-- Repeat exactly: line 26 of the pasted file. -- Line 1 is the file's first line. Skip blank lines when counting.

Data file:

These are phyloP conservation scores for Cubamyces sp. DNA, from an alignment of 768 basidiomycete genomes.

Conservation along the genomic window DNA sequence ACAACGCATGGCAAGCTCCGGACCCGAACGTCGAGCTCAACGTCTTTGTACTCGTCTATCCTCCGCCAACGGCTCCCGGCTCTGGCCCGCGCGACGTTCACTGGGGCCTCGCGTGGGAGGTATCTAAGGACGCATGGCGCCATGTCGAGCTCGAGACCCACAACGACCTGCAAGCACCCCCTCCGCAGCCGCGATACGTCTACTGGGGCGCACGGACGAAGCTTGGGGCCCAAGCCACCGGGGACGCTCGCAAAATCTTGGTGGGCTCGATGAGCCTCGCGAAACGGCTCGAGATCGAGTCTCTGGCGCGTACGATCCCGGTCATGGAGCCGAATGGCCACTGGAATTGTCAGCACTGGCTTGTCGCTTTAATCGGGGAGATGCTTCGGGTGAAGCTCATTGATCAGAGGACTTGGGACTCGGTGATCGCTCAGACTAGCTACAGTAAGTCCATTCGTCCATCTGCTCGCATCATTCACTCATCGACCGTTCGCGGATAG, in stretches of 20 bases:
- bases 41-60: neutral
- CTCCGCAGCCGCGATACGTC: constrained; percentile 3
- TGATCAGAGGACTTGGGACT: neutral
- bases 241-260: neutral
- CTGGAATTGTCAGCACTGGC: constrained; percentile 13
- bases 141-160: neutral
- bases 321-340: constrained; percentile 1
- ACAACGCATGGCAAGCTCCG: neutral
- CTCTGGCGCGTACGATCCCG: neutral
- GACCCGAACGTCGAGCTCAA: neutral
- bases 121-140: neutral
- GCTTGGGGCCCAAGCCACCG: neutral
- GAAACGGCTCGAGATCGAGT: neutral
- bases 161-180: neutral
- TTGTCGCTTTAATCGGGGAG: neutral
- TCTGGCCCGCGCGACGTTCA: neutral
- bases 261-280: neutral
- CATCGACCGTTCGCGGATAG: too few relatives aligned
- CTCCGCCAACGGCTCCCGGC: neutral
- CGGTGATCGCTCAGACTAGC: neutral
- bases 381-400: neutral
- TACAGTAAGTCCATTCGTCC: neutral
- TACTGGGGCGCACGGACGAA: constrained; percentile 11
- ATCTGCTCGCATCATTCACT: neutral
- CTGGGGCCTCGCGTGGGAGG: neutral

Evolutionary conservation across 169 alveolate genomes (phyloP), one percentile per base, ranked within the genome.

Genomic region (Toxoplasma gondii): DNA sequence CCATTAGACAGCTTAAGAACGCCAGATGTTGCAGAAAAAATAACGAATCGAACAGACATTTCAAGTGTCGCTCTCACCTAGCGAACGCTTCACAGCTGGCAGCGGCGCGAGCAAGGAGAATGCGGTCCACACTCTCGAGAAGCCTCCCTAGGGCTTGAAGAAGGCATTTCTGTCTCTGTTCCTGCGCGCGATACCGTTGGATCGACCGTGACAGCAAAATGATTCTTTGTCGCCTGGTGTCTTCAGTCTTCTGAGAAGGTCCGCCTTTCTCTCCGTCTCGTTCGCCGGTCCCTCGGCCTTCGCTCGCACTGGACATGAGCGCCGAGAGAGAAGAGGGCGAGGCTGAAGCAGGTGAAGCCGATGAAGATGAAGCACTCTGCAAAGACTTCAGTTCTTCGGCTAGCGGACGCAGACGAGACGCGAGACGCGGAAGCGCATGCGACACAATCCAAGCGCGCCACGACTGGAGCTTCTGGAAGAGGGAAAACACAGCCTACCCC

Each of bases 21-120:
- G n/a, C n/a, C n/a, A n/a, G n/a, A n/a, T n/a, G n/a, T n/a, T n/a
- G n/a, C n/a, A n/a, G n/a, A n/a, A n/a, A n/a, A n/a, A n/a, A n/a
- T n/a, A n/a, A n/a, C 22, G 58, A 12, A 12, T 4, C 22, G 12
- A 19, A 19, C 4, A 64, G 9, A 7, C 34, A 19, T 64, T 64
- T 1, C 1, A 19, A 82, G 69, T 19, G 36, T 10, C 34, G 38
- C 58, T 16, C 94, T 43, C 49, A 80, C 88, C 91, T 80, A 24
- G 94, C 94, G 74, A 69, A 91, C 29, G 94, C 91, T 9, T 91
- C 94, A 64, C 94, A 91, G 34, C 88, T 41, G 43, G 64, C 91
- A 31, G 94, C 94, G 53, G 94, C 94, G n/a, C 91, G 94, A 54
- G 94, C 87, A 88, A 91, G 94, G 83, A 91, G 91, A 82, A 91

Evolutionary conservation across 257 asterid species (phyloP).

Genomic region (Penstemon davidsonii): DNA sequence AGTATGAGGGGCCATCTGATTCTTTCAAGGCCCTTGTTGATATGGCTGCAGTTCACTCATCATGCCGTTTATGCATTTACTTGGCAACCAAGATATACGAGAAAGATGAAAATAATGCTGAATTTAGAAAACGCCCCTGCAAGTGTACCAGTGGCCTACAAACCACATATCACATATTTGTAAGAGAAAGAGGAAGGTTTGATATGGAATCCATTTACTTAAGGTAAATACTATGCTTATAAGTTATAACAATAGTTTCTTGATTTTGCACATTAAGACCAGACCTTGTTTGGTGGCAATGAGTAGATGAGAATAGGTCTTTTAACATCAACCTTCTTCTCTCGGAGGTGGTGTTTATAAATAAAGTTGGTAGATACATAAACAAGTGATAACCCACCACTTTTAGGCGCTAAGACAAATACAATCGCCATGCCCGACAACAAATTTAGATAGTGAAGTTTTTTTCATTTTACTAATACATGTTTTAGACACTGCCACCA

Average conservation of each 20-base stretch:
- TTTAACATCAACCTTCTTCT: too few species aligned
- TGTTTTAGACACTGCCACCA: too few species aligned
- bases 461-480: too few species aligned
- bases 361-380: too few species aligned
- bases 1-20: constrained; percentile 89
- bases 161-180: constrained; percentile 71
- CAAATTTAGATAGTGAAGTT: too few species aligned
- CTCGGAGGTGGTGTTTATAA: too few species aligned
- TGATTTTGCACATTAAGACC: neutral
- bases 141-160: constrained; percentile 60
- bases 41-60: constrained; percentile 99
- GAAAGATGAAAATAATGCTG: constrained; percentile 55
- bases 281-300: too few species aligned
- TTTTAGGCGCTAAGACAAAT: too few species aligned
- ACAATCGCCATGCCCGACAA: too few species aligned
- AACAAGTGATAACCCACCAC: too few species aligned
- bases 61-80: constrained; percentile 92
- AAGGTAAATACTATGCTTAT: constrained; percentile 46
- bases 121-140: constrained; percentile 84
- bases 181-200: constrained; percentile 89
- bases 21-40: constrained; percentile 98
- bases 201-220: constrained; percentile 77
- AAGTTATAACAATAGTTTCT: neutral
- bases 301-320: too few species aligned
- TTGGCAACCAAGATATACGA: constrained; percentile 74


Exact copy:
- ATCTGCTCGCATCATTCACT: neutral